A week ago, Yolanda and I drove to Anissa’s college to bring her home for fall break. She asked us to bring a futon with us, so we bought one at Walmart, hoisted it into the back of the Windstar and headed out. On the way, however, the “Service Engine Light” glowed an ominous orange on the dashboard.

Yolanda and I exchanged uncertain looks.

“I don’t want anything to happen to my van,” she said. “Take it in as soon as we get home.”

The local shop we’ve used for years ran a diagnostic test and determined that in order to stop that orange light from shining we needed a part that would cost $500 plus labor.

“What happens if we don’t install it?” I asked. “The car has 153,000 miles on it and is probably worth $1,500. Will the engine be damaged? The orange light stay on?”

“You’re not gonna hurt anything except gas mileage. She may start rough, sometimes. That light’ll stay on, though. Lots of cars have been driven lots of miles with that light on. But, well, you know, it’s an old car.”

“That it is,” I said.

The next morning was Saturday. We were scheduled to drive to Normal for parents weekend with our son, do some tailgating, see a football game. A tailor-made trip for the Windstar, so we loaded her up and took off.

It was a sunny, crisp, college brochure picture of a day. We pulled the van into the last spot of a crowded lot, hauled out the grill, table, coolers and canvas chairs and left the hatchback open.  We met Michael’s girlfriend’s parents for the first time, grilled fajitas and drank beer. A buddy of mine from high school dropped by. We leaned against the Windstar and caught up with one another. It was a perfect day in every way. The home team even won. After the game we piled into the Winsdstar.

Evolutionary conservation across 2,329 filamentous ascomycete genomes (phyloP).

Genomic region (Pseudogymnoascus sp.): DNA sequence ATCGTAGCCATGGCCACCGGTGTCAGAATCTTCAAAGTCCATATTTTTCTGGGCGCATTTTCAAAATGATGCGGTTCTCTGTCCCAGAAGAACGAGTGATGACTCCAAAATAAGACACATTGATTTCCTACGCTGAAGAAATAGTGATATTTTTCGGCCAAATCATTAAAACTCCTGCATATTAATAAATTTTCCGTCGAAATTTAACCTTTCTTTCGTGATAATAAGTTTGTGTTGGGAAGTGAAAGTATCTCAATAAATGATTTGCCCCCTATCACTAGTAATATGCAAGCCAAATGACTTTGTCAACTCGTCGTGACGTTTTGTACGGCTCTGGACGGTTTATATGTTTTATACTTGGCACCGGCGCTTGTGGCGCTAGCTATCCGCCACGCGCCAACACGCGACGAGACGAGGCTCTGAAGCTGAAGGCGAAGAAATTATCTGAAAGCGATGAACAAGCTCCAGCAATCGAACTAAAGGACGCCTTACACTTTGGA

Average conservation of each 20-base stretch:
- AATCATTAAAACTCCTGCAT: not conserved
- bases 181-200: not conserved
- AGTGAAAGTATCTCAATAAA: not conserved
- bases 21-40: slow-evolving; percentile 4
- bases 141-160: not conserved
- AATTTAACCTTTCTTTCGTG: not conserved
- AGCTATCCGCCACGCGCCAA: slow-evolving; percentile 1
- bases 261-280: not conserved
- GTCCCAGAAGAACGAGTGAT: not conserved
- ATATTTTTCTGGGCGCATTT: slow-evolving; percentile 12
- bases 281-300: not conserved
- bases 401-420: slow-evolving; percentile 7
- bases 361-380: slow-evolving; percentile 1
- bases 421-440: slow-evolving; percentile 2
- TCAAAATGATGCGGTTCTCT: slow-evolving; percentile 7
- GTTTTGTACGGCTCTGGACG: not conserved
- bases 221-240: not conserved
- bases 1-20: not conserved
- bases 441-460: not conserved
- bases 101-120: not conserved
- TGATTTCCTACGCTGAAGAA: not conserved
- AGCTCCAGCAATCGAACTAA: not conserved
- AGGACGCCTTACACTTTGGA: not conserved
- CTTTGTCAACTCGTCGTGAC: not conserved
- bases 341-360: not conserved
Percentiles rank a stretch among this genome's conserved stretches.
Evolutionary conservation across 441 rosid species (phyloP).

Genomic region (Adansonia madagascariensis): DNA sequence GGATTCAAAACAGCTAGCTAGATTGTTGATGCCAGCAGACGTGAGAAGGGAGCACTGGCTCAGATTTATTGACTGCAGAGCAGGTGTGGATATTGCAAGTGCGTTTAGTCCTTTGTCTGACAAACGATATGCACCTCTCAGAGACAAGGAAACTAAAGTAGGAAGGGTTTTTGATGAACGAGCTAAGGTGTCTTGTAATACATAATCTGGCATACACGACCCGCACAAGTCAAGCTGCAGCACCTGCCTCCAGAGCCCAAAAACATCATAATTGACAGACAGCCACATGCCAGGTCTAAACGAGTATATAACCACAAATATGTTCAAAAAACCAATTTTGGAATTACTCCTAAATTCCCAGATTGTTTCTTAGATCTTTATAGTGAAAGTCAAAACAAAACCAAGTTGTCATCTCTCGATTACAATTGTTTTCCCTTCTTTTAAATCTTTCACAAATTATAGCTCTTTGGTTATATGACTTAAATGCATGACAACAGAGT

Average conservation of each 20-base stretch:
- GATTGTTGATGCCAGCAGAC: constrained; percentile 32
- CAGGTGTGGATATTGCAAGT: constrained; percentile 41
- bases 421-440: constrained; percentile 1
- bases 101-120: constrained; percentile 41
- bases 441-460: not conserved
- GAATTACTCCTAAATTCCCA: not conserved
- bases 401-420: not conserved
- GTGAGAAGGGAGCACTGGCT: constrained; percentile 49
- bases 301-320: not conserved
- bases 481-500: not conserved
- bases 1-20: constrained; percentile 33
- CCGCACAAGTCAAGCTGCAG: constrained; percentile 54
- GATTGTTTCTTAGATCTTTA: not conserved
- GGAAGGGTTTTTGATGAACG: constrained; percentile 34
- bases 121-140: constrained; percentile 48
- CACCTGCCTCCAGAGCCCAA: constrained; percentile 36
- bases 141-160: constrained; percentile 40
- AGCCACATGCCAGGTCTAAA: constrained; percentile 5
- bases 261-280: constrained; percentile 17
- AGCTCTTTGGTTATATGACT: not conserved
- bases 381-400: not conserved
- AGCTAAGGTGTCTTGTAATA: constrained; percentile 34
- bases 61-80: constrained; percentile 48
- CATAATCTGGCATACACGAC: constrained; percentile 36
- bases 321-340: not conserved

I glanced into the rear view mirror as we drove along the two lane highway that leads to our little town.  A now eighteen year old Anissa was asleep in the back, her face as untroubled as if she were still eight, snug and secure in the reclined seat.

Empty, harvested fields stretched across the horizon on either side. Winter approaching, the farmers are tending to their equipment in  machine sheds, already preparing for spring planting.

I patted Yolanda’s knee and we swapped smiles. I turned my attention to the open road and nudged the Windstar up to cruising speed, doing my best to ignore the orange light glowing from the dashboard.

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Filed under 21st Century America, Baby Boomers, Canada, Carolina Outer Bank, Family, Favorite Cars, Football, Friends, National Parks, Niagara Falls, November 2011, Road Trips, Small town America, South Padre Island

Fifty-Fifty

“When you turn fifty,” one of my friends told me on my birthday two weeks ago, “you have more days behind you than ahead. That’s the reality, not fifty-fifty like some people like to think.”

And “Happy Birthday” to you too.